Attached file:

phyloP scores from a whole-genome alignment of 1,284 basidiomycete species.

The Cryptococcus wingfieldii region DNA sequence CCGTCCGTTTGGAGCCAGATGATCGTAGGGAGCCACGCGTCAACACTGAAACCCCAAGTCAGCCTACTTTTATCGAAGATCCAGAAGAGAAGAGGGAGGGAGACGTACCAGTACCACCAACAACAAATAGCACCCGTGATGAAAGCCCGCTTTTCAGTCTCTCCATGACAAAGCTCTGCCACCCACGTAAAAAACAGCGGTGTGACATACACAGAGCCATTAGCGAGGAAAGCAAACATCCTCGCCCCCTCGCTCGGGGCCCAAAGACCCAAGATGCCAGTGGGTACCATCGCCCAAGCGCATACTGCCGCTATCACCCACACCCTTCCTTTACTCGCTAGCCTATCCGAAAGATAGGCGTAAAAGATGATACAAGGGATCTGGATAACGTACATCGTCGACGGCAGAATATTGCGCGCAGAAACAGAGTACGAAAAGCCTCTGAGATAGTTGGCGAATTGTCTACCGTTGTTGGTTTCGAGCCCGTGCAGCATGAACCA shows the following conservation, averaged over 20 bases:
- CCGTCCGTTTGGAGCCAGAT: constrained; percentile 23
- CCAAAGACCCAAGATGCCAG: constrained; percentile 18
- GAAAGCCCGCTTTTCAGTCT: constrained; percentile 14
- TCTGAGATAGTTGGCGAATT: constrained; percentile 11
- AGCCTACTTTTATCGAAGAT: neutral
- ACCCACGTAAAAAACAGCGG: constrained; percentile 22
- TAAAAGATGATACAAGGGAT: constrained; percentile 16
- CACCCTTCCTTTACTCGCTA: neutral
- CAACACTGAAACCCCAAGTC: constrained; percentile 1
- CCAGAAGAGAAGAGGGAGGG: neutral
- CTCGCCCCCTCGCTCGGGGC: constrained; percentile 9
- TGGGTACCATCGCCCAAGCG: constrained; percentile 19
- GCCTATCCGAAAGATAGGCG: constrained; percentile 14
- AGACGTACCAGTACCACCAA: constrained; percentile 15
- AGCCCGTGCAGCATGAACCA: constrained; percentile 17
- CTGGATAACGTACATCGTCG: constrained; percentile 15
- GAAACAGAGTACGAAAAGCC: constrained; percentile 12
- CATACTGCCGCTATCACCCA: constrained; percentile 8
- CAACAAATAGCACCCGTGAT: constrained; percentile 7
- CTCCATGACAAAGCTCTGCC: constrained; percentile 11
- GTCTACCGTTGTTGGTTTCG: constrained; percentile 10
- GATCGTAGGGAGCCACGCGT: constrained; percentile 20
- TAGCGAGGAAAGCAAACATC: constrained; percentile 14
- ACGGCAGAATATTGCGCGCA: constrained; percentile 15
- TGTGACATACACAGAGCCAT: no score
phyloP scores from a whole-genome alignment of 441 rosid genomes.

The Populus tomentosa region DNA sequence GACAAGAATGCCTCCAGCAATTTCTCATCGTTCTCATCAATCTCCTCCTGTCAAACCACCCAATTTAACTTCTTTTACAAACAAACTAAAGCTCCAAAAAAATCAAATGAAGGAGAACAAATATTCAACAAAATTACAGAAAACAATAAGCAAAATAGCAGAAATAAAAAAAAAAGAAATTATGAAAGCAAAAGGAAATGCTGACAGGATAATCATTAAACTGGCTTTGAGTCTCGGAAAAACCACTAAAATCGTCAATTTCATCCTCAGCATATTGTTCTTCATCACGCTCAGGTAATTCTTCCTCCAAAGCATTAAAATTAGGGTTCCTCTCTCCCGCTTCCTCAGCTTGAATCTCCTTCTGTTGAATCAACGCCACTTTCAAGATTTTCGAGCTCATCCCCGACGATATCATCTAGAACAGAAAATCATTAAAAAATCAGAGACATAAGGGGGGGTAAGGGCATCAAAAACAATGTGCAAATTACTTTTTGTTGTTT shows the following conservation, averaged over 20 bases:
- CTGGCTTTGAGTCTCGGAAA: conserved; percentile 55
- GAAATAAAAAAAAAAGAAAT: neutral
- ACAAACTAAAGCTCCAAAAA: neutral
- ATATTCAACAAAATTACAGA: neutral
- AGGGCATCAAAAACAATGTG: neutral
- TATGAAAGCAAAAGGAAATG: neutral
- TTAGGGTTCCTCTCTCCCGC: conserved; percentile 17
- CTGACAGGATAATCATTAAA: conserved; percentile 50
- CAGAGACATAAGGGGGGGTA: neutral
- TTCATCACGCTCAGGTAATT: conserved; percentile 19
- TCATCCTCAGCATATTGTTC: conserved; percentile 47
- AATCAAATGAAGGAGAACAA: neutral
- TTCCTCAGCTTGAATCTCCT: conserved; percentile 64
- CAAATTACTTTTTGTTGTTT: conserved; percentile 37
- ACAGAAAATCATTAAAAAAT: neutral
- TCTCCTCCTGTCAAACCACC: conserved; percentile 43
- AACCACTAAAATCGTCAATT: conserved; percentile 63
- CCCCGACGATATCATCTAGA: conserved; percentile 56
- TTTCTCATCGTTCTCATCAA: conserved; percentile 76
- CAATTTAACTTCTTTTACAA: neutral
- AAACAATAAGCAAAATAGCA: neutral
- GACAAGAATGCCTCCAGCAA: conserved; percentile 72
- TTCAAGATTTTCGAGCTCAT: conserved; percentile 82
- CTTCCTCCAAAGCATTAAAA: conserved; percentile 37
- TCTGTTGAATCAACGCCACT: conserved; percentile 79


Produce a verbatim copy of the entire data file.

phyloP scores from a whole-genome alignment of 1,284 basidiomycete species.

The Cryptococcus wingfieldii region DNA sequence CCGTCCGTTTGGAGCCAGATGATCGTAGGGAGCCACGCGTCAACACTGAAACCCCAAGTCAGCCTACTTTTATCGAAGATCCAGAAGAGAAGAGGGAGGGAGACGTACCAGTACCACCAACAACAAATAGCACCCGTGATGAAAGCCCGCTTTTCAGTCTCTCCATGACAAAGCTCTGCCACCCACGTAAAAAACAGCGGTGTGACATACACAGAGCCATTAGCGAGGAAAGCAAACATCCTCGCCCCCTCGCTCGGGGCCCAAAGACCCAAGATGCCAGTGGGTACCATCGCCCAAGCGCATACTGCCGCTATCACCCACACCCTTCCTTTACTCGCTAGCCTATCCGAAAGATAGGCGTAAAAGATGATACAAGGGATCTGGATAACGTACATCGTCGACGGCAGAATATTGCGCGCAGAAACAGAGTACGAAAAGCCTCTGAGATAGTTGGCGAATTGTCTACCGTTGTTGGTTTCGAGCCCGTGCAGCATGAACCA shows the following conservation, averaged over 20 bases:
- CCGTCCGTTTGGAGCCAGAT: constrained; percentile 23
- CCAAAGACCCAAGATGCCAG: constrained; percentile 18
- GAAAGCCCGCTTTTCAGTCT: constrained; percentile 14
- TCTGAGATAGTTGGCGAATT: constrained; percentile 11
- AGCCTACTTTTATCGAAGAT: neutral
- ACCCACGTAAAAAACAGCGG: constrained; percentile 22
- TAAAAGATGATACAAGGGAT: constrained; percentile 16
- CACCCTTCCTTTACTCGCTA: neutral
- CAACACTGAAACCCCAAGTC: constrained; percentile 1
- CCAGAAGAGAAGAGGGAGGG: neutral
- CTCGCCCCCTCGCTCGGGGC: constrained; percentile 9
- TGGGTACCATCGCCCAAGCG: constrained; percentile 19
- GCCTATCCGAAAGATAGGCG: constrained; percentile 14
- AGACGTACCAGTACCACCAA: constrained; percentile 15
- AGCCCGTGCAGCATGAACCA: constrained; percentile 17
- CTGGATAACGTACATCGTCG: constrained; percentile 15
- GAAACAGAGTACGAAAAGCC: constrained; percentile 12
- CATACTGCCGCTATCACCCA: constrained; percentile 8
- CAACAAATAGCACCCGTGAT: constrained; percentile 7
- CTCCATGACAAAGCTCTGCC: constrained; percentile 11
- GTCTACCGTTGTTGGTTTCG: constrained; percentile 10
- GATCGTAGGGAGCCACGCGT: constrained; percentile 20
- TAGCGAGGAAAGCAAACATC: constrained; percentile 14
- ACGGCAGAATATTGCGCGCA: constrained; percentile 15
- TGTGACATACACAGAGCCAT: no score
phyloP scores from a whole-genome alignment of 441 rosid genomes.

The Populus tomentosa region DNA sequence GACAAGAATGCCTCCAGCAATTTCTCATCGTTCTCATCAATCTCCTCCTGTCAAACCACCCAATTTAACTTCTTTTACAAACAAACTAAAGCTCCAAAAAAATCAAATGAAGGAGAACAAATATTCAACAAAATTACAGAAAACAATAAGCAAAATAGCAGAAATAAAAAAAAAAGAAATTATGAAAGCAAAAGGAAATGCTGACAGGATAATCATTAAACTGGCTTTGAGTCTCGGAAAAACCACTAAAATCGTCAATTTCATCCTCAGCATATTGTTCTTCATCACGCTCAGGTAATTCTTCCTCCAAAGCATTAAAATTAGGGTTCCTCTCTCCCGCTTCCTCAGCTTGAATCTCCTTCTGTTGAATCAACGCCACTTTCAAGATTTTCGAGCTCATCCCCGACGATATCATCTAGAACAGAAAATCATTAAAAAATCAGAGACATAAGGGGGGGTAAGGGCATCAAAAACAATGTGCAAATTACTTTTTGTTGTTT shows the following conservation, averaged over 20 bases:
- CTGGCTTTGAGTCTCGGAAA: conserved; percentile 55
- GAAATAAAAAAAAAAGAAAT: neutral
- ACAAACTAAAGCTCCAAAAA: neutral
- ATATTCAACAAAATTACAGA: neutral
- AGGGCATCAAAAACAATGTG: neutral
- TATGAAAGCAAAAGGAAATG: neutral
- TTAGGGTTCCTCTCTCCCGC: conserved; percentile 17
- CTGACAGGATAATCATTAAA: conserved; percentile 50
- CAGAGACATAAGGGGGGGTA: neutral
- TTCATCACGCTCAGGTAATT: conserved; percentile 19
- TCATCCTCAGCATATTGTTC: conserved; percentile 47
- AATCAAATGAAGGAGAACAA: neutral
- TTCCTCAGCTTGAATCTCCT: conserved; percentile 64
- CAAATTACTTTTTGTTGTTT: conserved; percentile 37
- ACAGAAAATCATTAAAAAAT: neutral
- TCTCCTCCTGTCAAACCACC: conserved; percentile 43
- AACCACTAAAATCGTCAATT: conserved; percentile 63
- CCCCGACGATATCATCTAGA: conserved; percentile 56
- TTTCTCATCGTTCTCATCAA: conserved; percentile 76
- CAATTTAACTTCTTTTACAA: neutral
- AAACAATAAGCAAAATAGCA: neutral
- GACAAGAATGCCTCCAGCAA: conserved; percentile 72
- TTCAAGATTTTCGAGCTCAT: conserved; percentile 82
- CTTCCTCCAAAGCATTAAAA: conserved; percentile 37
- TCTGTTGAATCAACGCCACT: conserved; percentile 79